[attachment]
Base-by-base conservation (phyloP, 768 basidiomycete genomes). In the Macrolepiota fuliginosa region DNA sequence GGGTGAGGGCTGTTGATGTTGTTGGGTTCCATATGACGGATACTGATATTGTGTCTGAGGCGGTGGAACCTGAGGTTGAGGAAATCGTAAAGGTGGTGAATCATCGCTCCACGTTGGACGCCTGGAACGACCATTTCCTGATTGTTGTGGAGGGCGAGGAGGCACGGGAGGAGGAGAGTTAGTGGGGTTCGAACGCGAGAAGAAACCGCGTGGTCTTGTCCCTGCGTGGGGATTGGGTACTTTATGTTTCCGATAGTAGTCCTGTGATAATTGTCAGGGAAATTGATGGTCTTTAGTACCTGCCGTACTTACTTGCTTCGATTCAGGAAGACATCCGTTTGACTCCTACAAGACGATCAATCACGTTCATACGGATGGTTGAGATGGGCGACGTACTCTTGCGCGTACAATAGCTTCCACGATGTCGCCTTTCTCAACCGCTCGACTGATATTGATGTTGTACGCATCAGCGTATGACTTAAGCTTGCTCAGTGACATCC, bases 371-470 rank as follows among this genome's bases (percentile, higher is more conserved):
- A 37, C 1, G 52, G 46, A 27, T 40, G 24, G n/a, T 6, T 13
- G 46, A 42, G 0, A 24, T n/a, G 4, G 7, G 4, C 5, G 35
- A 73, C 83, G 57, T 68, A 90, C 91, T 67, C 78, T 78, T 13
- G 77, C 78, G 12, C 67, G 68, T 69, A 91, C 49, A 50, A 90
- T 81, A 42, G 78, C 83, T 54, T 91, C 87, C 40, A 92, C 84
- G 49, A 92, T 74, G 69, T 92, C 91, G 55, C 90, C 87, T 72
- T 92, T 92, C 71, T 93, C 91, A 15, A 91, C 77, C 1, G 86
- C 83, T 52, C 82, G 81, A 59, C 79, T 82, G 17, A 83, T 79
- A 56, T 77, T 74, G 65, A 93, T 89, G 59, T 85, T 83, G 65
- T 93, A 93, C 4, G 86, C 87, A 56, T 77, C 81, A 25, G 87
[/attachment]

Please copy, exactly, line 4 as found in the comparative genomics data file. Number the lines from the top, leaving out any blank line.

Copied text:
- A 73, C 83, G 57, T 68, A 90, C 91, T 67, C 78, T 78, T 13